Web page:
What Causes Shin Splints?

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Medial Tibial Stress Syndrome (MTSS), or what’s more commonly known as a shin splint, is an all-too-common condition that affects millions of people worldwide. It’s characterized by pain and discomfort originating in or around the the shin. People with high levels of physical activity, especially runners, have the highest risk of developing shin splints. If you are suffering from one, keep reading to learn more about the causes of shin splints.

Shin splints are typically caused when excessive force is placed on the leg for long periods of time. As you continue to run and jog long after your body is telling you to stop, you may develop an aching sensation originating in the tibialis anterio. While it starts off as a dull aching sensation, it will gradually turn into pain similar to sharp pins and needles stabbing through your leg. Of course, painful sensations such as this can drastically lower one’s quality of life, which is why it’s important to find proper treatment.

Contrary to what some people may believe, the root cause of a shin splint doesn’t come from the tibialis anterio, but instead it’s the result of poor mechanics between the knee and leg. You have to remember that there are hundreds of joints, bones, tissue and muscles working together to keep the knee and leg operating correctly. If just one of these components stops working, it may cause a chain reaction that affects other nearby areas, including the tibialis anterio.

First and foremost, you should look for more ergonomically designed athletic shoes to wear if you are suffering from a shin splint. Nine out of ten times, those suffering from this condition aren’t wearing the correct shoes. If you constantly rug or jog with non-supporting shoes, it will place a excessive strain on your feet and ultimately knees. So much, in fact, that it twists the shin to cause pain in the tibalis anterio. You can prevent this from happening by wearing a premium brand of well-fitting athletic shoes. The key thing to remember is that your shoes need to fit properly. Wearing shoes that are too large or too small will increase your risk of developing a shin splint.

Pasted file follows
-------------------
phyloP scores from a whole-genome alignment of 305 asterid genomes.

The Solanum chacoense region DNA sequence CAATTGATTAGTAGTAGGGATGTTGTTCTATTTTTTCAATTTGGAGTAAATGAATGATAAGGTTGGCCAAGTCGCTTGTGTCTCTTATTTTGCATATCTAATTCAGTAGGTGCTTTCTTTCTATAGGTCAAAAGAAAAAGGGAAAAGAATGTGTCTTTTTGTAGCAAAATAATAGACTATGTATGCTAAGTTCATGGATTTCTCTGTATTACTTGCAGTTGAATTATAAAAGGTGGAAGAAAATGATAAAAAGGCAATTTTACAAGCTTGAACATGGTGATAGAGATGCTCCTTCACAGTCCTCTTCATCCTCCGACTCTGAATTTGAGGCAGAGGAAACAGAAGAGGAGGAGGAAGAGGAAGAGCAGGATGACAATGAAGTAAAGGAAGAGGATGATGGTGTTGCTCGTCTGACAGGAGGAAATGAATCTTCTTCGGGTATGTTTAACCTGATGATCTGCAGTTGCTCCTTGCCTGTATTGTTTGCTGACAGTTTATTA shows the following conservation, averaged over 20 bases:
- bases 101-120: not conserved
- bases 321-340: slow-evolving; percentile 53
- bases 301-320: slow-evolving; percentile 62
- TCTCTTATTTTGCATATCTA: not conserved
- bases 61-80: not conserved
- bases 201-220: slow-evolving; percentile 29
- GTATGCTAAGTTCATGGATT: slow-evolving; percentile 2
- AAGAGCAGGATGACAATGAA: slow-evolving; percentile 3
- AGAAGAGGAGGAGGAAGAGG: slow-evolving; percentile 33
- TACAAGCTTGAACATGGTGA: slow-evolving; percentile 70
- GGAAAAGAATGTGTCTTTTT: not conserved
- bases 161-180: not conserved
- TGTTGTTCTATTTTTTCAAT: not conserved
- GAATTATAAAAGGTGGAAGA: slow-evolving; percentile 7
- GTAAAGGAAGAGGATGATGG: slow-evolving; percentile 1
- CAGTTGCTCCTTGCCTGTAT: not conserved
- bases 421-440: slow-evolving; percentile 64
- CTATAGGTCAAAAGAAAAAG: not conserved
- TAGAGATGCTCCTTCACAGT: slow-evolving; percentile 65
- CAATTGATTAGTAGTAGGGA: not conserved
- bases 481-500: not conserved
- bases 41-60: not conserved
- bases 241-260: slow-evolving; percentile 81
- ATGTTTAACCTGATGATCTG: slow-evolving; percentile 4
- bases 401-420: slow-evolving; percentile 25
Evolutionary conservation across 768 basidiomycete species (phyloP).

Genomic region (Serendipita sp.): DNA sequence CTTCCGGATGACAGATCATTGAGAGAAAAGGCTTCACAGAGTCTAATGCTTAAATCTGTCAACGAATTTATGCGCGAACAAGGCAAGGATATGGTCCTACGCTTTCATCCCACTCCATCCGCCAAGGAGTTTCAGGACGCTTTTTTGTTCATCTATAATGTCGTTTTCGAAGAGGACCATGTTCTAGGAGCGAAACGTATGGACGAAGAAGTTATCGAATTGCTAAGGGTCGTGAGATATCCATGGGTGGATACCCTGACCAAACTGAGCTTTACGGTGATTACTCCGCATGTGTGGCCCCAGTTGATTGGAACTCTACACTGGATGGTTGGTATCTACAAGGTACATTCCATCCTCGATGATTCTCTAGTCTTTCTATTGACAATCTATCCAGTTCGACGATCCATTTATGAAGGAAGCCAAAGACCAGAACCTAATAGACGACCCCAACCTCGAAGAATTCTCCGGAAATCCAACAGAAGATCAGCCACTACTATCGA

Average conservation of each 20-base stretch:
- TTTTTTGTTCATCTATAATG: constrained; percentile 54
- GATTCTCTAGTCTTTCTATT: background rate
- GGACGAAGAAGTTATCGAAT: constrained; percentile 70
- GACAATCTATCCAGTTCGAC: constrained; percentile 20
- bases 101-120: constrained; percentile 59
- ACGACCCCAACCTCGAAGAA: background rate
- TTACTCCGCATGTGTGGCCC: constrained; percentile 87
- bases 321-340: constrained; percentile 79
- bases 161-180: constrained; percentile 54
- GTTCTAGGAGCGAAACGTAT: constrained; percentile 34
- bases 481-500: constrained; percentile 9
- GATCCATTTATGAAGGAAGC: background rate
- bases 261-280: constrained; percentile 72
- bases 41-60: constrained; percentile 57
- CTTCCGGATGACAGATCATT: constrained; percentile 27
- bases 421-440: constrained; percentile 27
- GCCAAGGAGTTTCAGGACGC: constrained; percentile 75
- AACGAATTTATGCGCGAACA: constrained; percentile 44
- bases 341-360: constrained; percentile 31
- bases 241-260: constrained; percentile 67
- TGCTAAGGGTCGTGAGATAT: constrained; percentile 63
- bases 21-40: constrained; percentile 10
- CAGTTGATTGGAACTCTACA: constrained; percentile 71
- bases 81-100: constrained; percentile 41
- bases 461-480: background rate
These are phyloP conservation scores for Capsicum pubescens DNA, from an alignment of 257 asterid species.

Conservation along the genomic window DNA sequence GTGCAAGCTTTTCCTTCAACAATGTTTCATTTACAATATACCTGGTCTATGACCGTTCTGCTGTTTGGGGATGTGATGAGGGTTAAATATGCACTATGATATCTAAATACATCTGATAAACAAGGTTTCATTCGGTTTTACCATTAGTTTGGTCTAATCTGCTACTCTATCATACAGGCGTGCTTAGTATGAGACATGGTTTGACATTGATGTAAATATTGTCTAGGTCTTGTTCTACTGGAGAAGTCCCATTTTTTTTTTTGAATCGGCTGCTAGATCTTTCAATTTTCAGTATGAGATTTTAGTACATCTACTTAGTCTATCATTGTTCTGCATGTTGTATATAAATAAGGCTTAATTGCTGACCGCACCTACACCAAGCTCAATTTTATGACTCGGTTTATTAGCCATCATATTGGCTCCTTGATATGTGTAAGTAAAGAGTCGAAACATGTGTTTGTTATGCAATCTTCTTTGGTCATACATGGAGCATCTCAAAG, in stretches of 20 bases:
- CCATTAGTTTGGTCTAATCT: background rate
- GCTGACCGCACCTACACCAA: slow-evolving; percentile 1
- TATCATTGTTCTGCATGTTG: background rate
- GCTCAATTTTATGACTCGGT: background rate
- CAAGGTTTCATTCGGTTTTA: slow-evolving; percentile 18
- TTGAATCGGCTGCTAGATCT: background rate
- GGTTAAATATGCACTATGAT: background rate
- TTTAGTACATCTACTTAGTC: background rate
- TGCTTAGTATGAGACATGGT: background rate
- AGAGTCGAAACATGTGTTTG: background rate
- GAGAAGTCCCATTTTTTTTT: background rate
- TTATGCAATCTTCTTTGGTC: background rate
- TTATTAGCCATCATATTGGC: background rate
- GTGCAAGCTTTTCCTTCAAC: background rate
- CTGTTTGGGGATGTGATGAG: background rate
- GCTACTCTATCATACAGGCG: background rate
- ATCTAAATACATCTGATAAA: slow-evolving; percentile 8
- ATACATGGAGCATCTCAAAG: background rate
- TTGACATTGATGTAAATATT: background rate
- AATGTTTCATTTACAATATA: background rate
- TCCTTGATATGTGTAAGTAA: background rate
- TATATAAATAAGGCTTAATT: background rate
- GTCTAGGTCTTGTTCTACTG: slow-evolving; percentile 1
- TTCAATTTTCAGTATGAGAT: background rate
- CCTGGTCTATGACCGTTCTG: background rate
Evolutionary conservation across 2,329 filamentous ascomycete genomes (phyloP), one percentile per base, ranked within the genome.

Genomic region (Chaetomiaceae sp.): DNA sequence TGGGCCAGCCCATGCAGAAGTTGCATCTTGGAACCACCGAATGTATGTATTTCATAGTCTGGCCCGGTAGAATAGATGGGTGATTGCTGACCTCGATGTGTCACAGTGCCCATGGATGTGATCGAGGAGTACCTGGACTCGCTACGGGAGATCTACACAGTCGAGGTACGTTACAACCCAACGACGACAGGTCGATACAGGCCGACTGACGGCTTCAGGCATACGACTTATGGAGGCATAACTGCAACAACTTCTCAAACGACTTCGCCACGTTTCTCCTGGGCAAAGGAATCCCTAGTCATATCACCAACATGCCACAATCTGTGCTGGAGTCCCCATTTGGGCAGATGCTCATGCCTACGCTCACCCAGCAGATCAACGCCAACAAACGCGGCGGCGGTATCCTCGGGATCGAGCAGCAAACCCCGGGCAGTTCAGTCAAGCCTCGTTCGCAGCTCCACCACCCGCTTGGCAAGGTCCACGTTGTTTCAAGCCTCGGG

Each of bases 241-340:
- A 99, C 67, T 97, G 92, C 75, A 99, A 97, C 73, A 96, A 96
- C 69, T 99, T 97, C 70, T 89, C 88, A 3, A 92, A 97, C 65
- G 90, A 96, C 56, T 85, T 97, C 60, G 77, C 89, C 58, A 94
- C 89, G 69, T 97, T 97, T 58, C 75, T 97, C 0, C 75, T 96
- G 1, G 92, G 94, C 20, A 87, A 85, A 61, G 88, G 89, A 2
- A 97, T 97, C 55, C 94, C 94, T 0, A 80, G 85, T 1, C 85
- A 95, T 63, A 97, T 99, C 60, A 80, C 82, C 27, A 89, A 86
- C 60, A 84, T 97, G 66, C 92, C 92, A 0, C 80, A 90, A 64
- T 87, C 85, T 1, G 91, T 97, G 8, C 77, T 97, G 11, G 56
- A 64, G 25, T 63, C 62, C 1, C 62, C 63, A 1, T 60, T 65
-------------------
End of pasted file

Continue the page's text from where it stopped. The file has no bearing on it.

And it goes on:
You might be surprised to learn that not stretching before a jog or workout may also increase your chance of developing a shin splint. I know most people, myself included, are eager to get out there and start running, so it’s easy to overlook something as simple as stretching. However, you must spend 5-10 minutes stretching and warming your body up. Just reach your hands all the way down to your feet, up into the air, and twist your body in different directions. You can also pull your knees up to your chest for a more beneficial stretching routine.

A professional chiropractor can perform a thorough physical examination of your foot, leg and knee to determine what’s causing your shin splint. Using this information, they will then help guide you on the best course of treatment for your specific condition. Make an appointment with your chiropractor if you are suffering from this condition.

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